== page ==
(Vienna, 29th September 2014) Cases of sudden cardiac arrest in Austria are increasing. Studies at the University Department of Emergency Medicine at the MedUni Vienna and the Vienna General Hospital in collaboration with the Vienna Berufsrettung emergency rescue service highlight the need for rapid help in the event of a cardiovascular collapse.
Diseases affecting the cardiovascular system are the most common cause of death worldwide. Around a third of cases can be attributed to a sudden cardiac arrest. From a statistical point of view, around one in ten Austrians will be affected directly by this issue in their lifetime. The absolute figures are growing, due to the population's demographic development. Studies by the University Department of Emergency Medicine at the MedUni Vienna have demonstrated that rapid first aid measures can save lives.
Out of 701 patients who suffered a cardiac arrest and who were resuscitated by the crews and emergency doctors of the Vienna Berufsrettung organisation between August 2013 and April 2014, 359 had had a collapse witnessed by other people. In 45 per cent of these cases, first aid measures were commenced by witnesses before the arrival of the ambulance crew. This effort paid off. "People who were given first aid had a significantly higher chance of survival than the majority of the people who did not receive any help from a first aider," explains Fritz Sterz, leader of the "Vienna Cardiac Arrest Registry" study group, from the University Department of Emergency Medicine, "and the risk of lasting brain damage was also reduced if resuscitation was commenced straight away."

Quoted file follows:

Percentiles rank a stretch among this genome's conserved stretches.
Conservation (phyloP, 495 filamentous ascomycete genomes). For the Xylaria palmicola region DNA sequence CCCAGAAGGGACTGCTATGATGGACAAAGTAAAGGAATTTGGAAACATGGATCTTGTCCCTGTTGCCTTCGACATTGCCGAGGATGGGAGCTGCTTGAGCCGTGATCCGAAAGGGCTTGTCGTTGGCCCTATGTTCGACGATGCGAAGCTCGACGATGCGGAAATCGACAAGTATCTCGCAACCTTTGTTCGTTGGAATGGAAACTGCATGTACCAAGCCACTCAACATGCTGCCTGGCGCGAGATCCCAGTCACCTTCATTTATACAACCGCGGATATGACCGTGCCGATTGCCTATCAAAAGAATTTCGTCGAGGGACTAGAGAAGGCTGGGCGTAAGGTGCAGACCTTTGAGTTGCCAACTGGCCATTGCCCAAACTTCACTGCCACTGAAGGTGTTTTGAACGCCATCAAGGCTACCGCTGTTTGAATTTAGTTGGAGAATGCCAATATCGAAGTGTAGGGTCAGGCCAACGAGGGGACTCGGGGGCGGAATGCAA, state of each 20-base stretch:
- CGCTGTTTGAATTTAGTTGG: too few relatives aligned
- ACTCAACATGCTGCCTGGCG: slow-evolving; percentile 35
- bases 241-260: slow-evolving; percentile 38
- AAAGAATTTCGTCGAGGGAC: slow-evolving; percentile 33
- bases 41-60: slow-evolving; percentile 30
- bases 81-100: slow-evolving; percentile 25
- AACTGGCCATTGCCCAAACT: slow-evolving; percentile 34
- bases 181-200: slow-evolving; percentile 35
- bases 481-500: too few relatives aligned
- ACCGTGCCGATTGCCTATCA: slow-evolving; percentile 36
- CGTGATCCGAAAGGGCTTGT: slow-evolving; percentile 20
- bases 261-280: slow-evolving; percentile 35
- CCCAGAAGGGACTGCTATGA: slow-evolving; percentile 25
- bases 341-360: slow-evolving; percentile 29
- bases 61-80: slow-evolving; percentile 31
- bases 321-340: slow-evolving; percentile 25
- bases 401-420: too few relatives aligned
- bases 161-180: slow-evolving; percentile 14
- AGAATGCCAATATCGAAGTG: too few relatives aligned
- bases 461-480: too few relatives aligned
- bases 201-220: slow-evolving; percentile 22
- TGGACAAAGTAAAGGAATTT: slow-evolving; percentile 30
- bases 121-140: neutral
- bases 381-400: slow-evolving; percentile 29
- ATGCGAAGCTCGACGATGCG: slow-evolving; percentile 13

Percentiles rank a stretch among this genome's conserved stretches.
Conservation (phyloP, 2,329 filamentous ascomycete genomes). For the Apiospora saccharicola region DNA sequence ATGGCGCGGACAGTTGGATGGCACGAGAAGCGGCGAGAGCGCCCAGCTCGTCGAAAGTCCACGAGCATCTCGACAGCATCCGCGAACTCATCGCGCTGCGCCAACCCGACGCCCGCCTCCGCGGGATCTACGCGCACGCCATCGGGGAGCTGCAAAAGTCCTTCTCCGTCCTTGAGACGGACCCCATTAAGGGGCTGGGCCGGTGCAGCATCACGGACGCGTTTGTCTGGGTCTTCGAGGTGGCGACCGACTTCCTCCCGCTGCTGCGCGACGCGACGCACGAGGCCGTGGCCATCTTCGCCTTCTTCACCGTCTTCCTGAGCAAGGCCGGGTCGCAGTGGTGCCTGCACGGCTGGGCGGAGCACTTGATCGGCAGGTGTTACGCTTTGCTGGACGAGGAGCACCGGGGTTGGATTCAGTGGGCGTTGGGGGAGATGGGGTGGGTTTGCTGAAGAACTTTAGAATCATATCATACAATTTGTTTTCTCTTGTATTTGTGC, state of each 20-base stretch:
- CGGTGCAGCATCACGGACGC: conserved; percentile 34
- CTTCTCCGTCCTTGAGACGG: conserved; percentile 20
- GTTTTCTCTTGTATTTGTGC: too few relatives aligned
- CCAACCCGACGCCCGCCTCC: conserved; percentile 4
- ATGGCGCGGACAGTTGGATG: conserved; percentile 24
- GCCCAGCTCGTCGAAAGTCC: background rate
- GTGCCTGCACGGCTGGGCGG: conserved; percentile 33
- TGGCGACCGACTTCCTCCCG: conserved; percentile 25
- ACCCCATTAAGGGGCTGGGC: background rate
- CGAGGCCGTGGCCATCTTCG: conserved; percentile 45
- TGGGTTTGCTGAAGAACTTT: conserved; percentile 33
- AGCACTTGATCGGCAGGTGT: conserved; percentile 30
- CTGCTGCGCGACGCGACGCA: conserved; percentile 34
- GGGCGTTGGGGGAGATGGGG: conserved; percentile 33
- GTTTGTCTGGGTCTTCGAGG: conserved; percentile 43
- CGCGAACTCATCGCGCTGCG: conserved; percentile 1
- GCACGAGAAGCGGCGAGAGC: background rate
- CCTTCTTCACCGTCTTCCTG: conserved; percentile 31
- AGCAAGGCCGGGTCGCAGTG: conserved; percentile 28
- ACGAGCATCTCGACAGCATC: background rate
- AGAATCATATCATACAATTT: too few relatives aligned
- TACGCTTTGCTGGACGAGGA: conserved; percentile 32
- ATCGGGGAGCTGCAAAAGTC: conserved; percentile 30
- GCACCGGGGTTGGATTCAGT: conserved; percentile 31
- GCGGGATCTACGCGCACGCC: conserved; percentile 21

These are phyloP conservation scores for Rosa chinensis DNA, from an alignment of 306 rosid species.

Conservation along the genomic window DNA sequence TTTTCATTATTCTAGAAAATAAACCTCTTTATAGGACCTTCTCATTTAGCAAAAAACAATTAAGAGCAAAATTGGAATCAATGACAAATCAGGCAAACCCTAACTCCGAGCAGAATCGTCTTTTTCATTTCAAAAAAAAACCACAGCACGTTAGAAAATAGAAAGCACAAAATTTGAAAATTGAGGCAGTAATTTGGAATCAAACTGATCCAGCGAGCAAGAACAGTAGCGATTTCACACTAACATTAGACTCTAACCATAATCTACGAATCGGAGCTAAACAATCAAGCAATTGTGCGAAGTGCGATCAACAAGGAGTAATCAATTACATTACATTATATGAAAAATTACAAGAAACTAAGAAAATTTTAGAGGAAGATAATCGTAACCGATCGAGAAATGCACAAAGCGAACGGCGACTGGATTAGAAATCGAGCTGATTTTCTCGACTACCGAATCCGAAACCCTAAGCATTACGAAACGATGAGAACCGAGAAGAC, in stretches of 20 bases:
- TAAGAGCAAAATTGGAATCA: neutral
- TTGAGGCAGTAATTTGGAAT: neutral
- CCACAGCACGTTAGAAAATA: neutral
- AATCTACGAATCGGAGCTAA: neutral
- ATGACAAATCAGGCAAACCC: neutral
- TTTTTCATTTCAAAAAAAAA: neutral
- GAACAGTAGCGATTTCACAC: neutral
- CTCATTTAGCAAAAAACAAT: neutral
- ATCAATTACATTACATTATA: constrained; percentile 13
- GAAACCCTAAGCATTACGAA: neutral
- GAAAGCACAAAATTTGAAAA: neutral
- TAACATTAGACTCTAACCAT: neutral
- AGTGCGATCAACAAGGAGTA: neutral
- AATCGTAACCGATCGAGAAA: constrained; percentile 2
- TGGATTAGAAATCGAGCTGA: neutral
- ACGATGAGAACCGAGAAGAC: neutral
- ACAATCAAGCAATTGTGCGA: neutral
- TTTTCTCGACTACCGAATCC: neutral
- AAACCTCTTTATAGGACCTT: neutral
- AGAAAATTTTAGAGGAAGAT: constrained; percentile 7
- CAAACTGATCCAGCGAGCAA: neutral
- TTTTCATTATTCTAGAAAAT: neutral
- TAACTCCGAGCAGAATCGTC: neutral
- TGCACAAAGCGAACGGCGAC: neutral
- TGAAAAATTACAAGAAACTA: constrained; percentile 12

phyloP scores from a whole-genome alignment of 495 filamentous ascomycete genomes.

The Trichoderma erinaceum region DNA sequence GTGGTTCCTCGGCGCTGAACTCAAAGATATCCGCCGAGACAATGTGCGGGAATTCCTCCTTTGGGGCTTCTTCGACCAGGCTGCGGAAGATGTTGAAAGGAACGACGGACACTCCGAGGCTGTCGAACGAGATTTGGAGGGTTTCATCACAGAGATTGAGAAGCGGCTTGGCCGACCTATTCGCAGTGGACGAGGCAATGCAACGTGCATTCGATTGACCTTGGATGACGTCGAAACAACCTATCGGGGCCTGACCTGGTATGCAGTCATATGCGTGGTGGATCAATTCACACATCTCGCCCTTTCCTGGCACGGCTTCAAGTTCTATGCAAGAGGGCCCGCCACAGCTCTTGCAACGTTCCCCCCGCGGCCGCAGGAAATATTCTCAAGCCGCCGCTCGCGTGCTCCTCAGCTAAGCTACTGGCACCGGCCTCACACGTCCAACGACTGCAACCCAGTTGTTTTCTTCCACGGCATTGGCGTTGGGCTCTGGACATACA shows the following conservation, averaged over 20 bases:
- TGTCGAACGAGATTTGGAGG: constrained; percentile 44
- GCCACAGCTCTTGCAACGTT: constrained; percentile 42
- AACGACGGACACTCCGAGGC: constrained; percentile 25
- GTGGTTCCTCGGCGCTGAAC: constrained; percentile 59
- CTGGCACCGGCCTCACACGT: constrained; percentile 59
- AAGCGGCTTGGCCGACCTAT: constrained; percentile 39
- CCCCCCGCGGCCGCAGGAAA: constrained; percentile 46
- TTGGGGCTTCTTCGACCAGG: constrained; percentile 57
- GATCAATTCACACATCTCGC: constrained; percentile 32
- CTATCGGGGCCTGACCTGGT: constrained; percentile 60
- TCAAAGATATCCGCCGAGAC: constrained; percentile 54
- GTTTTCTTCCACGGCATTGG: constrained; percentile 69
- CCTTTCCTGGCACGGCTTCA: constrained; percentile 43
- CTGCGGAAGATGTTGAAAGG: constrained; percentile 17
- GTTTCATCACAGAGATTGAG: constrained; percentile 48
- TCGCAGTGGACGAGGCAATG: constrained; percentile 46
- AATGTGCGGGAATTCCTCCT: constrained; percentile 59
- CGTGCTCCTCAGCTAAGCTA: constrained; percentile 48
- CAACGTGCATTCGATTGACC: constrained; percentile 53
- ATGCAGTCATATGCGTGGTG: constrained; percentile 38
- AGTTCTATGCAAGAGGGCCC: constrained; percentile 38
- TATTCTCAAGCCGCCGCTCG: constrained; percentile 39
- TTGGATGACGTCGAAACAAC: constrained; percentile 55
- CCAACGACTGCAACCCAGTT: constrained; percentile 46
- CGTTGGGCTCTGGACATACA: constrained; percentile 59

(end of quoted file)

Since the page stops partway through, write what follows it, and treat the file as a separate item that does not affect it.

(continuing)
In the majority of witnessed cardiac arrests, the emergency services were notified, but nobody started resuscitation. There is still tremendous potential for improvement here, say the emergency crews.
"It is important in our society to increase the willingness to carry out resuscitation in the event of a cardiac arrest. Everyone can become a direct lifesaver. Immediate help massively increases the chances of survival," says Mario Krammel from the University Department of Anaesthetics, General Intensive Care Medicine and Pain Therapy at the MedUni Vienna and Vienna General Hospital. He is a member of PULS, the association set up to help fight sudden cardiac death.
"Press me!" campaign
"Press me!" This is the motto that PULS, the association set up to help fight sudden cardiac death, and the working group of emergency medicine, are using to inspire people to get involved with first aid for "World Heart Day" on 29th September. The new, cross-regional campaign shows how easily and efficiently help can be administered in the event of a sudden cardiac arrest even before the emergency services arrive.